God desires to relent so as to not release the deserved judgment that He prepared for a nation. When a city rises up and repents before the Lord, the Lord is able to send blessing to them without violating His justice or their free will. This does not mean that God randomly changes His mind, surprising even Himself in the process. Rather, it means that He honors the free will of man without violating His justice.

There are two stages in God’s decrees. First, the decree is established in the heavenly court. Second, it is issued as God releases angels to execute the judgment. Under certain conditions, the decree can be cancelled even after it was established. (Zeph. 2:1 – 3)

God is willing to relent or to cancel the decree instead of issuing it. Through prayer, God changes the decree He initially establishes in the heavenly courts. The course of events or the end result can be changed.

One of the great examples of God’s willingness to relent is found in the destruction of Sodom and Gomorrah. Upon learning of God’s intentions to judge the city, Abraham asked the Lord if He would relent and save it if there were only fifty righteous people in it. The Lord said that He would, so Abraham pressed the question – “If there were only ten righteous in the city, would You spare them?” The Lord told Abraham that He would (Gen. 18:22 – 33).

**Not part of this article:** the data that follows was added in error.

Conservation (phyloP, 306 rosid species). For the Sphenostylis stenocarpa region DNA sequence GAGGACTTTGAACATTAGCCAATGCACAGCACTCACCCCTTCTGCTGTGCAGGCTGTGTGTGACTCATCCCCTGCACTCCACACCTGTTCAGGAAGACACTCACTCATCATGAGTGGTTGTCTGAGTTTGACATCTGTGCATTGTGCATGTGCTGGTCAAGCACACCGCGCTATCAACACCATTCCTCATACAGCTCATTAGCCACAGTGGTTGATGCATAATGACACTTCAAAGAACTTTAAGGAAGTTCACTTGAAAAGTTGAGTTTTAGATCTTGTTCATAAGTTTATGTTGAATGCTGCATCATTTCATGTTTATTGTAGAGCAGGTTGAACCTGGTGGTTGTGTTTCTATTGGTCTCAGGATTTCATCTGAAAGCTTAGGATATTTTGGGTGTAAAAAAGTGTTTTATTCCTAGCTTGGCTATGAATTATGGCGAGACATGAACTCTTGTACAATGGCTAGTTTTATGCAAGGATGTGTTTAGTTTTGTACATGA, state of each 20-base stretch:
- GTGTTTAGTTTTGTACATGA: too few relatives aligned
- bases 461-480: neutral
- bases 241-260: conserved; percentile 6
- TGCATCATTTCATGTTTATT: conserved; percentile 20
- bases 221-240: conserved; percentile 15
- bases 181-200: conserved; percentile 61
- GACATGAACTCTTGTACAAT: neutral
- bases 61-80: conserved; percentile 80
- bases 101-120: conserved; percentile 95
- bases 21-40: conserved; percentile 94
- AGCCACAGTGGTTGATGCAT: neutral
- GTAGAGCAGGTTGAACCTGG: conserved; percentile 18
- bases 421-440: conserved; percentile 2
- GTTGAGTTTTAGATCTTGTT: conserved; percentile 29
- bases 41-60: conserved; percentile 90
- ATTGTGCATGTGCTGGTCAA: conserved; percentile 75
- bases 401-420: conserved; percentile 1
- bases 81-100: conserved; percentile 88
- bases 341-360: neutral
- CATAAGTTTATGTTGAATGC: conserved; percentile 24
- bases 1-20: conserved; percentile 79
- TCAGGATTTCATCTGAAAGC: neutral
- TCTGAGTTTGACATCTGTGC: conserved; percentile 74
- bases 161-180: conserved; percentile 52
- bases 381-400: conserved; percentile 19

The place of immunity from the judgment of God is to live in His favor. Jesus’ work on the cross provides us with the gift of righteousness (2 Cor. 5:17 – 21). This is necessary to receive God’s favor.

Gather the People and Sanctify the Congregation (Joel 2:15 – 16)

God will release His favor to geographic areas as a result of the people in that area coming to Him over the years in love through corporate intercessory worship. Joel calls the people to corporate wholeheartedness. This is in context to the national crisis they were facing. The greatest place of safety in the earth is in the midst of a company of people living in long-term, corporate wholeheartedness to God. I am committed to be in the midst of a people who are developing a corporate, long-term history in wholeheartedness before God.

The Mysterious “Perhaps of God” Releasing “Pockets of Mercy” (Joel 2:13 – 14)